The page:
Insurance industry has a “unique contribution” in advancing understanding and sharing of climate-related risks

A paper from the University of Cambridge Institute for Sustainability Leadership (CISL) launched at COP26 urges policymakers, financial regulators and industry to expand risk sharing systems at scale to tackle the Climate Emergency.

To share climate risks at scale, those risks must be measured consistently. Within risk-sharing systems, the insurance sector (premium-based risk-sharing) has unique risk quantification and management skills, overseen by regulation.

The report proposes these approaches spread across wider financial regulation, from microfinance to global financial institutions, to achieve a climate-smart financial system.

Youssef Nassef, director, Adaptation Division, UNFCCC said in the report foreword : “At a time when rapid transformative action is essential to address the climate emergency, this inspiring report highlights the centrality of risk management in climate change mitigation and adaptation, and points to the unique contribution of the insurance industry and regulators to a better understanding of climate risks, and to building a resilient future.”

The report asserts that to manage risks, they have to be shared. It proposes twenty concrete steps to urgently govern, manage, and reduce climate risks for a just, resilient transition to net zero in developing and developed countries.

Bronwyn Claire, Sr Programme Manager for insurance leaders group ClimateWise said: “COP26 leaders gathered in Glasgow have the opportunity to recognise the importance of risk sharing to support the transition to a resilient, net zero economic and finance system.”

”Robust disaster risk recovery and net zero aligned economy and society depends on the framework of the financial system reflecting the impact and future implications of climate risk.”

Pooling of resources is vital

Modern risk-sharing systems include social protection, informal community networks and the insurance industry. Each has crucial roles that can be applied to the climate crisis.

These systems together cover approximately one third of global GDP. However, their distribution is uneven and where they do exist, the response allocated to climate risks is minimal.

Writing in the foreword to the report, Mark Carney, UN special envoy on Climate Action and Finance said: “In the face of the unfolding climate emergency, this report provides a timely and valuable overview of the lessons we can already draw from the global insurance system - across public, private and mutual sectors - and the opportunities for that system to help increase our systemic resilience to the worst effects of climate change. 

“The global financial system is leading the way in the run up to COP26. This collaboration between senior regulators, policymakers and industry extends that leadership by informing a pathway beyond Glasgow that aims to secure a smoother and more equitable transition to a resilient, zero-carbon future.”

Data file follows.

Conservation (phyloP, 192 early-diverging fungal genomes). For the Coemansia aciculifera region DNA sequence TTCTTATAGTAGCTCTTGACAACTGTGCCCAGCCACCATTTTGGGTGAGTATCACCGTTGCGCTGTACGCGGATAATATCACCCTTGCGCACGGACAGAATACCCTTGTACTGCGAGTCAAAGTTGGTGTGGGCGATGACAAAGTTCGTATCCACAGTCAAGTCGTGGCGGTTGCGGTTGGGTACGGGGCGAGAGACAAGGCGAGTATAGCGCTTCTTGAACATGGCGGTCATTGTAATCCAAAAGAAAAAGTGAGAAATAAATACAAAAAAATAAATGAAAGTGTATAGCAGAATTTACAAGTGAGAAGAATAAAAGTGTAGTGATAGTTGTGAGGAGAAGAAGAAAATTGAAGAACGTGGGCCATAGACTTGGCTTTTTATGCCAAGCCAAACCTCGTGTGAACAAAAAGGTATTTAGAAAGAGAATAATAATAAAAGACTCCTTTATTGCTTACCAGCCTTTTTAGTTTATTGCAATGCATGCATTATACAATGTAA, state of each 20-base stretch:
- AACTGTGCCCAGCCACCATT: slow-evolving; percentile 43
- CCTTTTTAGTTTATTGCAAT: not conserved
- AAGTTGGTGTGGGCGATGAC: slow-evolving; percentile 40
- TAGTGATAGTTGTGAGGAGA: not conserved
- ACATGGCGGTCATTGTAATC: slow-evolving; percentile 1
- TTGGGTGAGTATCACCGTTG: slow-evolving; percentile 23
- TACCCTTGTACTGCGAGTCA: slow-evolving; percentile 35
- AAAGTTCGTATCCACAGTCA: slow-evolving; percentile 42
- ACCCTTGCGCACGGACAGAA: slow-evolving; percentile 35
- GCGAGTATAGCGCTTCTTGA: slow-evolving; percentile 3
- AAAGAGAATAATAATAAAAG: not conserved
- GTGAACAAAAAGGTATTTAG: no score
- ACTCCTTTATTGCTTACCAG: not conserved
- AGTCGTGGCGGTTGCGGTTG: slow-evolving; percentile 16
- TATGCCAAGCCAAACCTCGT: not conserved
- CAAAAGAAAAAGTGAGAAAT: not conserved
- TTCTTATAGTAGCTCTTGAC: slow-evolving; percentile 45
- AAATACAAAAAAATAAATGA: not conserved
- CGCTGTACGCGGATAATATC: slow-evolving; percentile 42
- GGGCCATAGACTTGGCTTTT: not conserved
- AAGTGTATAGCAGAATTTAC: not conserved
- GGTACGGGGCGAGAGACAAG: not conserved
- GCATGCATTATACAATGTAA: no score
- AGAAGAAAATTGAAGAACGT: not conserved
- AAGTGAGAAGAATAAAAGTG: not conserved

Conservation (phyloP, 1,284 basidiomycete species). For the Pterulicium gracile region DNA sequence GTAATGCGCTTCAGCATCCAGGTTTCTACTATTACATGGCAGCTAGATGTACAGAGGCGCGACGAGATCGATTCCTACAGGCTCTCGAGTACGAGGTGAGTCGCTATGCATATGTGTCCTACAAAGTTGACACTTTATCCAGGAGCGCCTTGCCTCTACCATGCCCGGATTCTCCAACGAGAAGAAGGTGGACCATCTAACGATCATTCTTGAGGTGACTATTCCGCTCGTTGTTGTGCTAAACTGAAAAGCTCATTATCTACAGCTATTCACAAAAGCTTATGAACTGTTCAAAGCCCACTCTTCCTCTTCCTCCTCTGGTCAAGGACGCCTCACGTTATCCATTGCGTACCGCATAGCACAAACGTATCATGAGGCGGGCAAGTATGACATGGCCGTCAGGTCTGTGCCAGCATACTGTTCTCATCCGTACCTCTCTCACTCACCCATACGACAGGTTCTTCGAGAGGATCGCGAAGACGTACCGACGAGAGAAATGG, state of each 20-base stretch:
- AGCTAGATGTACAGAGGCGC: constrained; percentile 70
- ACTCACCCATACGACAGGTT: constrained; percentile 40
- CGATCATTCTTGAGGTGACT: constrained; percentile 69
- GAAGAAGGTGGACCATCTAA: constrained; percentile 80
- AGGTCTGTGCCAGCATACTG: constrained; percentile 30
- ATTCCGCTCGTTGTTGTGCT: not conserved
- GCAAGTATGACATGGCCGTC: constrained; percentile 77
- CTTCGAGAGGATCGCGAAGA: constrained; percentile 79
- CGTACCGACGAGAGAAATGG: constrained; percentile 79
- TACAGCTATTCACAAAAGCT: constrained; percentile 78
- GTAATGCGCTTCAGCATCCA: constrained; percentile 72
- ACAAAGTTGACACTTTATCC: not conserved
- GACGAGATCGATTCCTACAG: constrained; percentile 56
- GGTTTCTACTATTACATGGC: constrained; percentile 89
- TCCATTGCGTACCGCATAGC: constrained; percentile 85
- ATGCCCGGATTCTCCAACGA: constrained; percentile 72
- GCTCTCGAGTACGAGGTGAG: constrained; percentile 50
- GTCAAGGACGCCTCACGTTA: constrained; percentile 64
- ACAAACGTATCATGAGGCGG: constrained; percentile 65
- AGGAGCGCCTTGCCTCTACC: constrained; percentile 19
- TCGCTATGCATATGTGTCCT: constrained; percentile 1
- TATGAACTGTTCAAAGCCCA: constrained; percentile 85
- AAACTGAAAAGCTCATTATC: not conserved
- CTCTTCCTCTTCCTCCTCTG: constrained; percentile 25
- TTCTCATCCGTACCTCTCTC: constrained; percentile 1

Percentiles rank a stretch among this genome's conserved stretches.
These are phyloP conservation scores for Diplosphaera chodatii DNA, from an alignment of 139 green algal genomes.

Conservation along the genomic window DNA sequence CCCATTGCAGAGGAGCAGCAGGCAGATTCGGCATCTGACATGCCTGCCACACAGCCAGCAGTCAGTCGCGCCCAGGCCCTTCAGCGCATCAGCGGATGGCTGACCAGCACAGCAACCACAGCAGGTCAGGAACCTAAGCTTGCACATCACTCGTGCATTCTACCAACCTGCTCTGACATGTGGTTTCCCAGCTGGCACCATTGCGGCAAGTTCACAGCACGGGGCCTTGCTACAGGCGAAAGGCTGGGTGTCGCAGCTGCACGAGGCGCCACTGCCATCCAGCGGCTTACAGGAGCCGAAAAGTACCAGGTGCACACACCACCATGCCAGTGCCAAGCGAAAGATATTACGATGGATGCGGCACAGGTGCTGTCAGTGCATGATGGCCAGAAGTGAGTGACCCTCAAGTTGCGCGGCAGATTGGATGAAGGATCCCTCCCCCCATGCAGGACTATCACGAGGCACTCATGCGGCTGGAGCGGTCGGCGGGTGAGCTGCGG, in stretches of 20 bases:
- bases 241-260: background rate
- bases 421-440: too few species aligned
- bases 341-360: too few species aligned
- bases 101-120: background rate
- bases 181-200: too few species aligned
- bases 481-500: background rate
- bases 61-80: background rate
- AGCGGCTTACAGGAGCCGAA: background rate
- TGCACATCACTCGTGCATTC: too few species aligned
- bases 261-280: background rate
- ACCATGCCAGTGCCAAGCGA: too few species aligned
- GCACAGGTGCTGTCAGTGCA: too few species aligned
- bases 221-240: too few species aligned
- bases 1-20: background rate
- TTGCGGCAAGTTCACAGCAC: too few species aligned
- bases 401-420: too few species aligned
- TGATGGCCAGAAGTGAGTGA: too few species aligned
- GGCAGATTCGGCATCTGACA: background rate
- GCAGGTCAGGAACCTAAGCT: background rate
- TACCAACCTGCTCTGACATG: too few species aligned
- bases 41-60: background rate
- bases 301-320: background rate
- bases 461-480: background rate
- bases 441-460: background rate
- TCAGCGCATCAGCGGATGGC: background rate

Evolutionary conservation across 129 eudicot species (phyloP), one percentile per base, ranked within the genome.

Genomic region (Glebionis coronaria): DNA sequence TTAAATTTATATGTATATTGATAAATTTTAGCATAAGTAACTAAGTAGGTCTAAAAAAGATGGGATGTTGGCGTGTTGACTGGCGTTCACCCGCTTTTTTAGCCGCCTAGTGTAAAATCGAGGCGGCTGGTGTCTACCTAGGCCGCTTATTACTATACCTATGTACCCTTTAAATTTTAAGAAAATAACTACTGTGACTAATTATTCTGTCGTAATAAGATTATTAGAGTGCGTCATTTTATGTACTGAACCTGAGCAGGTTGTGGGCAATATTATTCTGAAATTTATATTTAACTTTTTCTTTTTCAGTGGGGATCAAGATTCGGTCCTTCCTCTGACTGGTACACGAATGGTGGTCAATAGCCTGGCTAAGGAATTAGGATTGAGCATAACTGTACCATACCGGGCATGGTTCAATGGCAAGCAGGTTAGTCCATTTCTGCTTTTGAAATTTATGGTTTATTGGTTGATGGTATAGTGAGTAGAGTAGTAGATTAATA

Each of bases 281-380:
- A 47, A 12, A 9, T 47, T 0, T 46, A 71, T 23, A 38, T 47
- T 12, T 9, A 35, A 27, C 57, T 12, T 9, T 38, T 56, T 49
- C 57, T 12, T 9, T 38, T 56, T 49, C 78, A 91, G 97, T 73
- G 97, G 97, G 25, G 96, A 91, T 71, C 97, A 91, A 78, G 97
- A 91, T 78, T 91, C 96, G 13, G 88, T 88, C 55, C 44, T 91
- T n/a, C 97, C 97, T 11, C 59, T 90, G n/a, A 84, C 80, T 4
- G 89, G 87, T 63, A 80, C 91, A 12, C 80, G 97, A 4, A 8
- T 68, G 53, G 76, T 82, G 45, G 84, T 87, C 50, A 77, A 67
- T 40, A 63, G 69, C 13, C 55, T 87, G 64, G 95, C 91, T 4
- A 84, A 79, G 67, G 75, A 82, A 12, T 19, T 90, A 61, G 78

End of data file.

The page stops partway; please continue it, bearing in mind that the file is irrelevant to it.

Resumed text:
Risk Sharing in the Climate Emergency builds on the extensive work and insights of its insurance leaders group ClimateWise and highlights the following five key areas of action for policymakers, private and public financial authorities and the insurance sector.

  • Policymakers - reinforce financial inclusion and sustainable development priorities within insurance regulators’ mandates to meet the climate objectives;
  • Financial markets beyond insurance - accelerate consistent physical climate risk quantification through insurance experience, methods, metrics and resources;
  • Public and private financial authorities - massively expand risk-sharing pools across financial systems to manage global-to-local and intergenerational climate risks;
  • Insurance regulators and climate authorities - explore ways for UNFCCC and IAIS members to co-operate on shared climate risk objectives;
  • Insurance sector - become pioneers of climate-related disclosures, prudential supervision and climate stewardship;
  • Academia and NGOs - research the role of the insurance system in managing the social risks of the net zero transition.

The report is co-authored with global law firm Clyde & Co, and Geoff Summerhayes, executive board member, APRA (2016–20) and chair, Sustainable Insurance Forum (2018–20).

Nigel Brook, partner at Clyde & Co said: “The transition to a net zero economy will require an unparalleled level of investment in new technology and infrastructure that will require complex financial and risk transfer solutions developed and delivered at unprecedented speed.”

”Beyond the products they provide, insurers have the knowledge, expertise and skills to play an invaluable role in building resilience and addressing the risks associated with the climate emergency.”

”In dealing with this issue, policymakers’ focus to date has mainly been on the banking and investment side of the financial services industry; they now need to broaden that focus to include insurance.”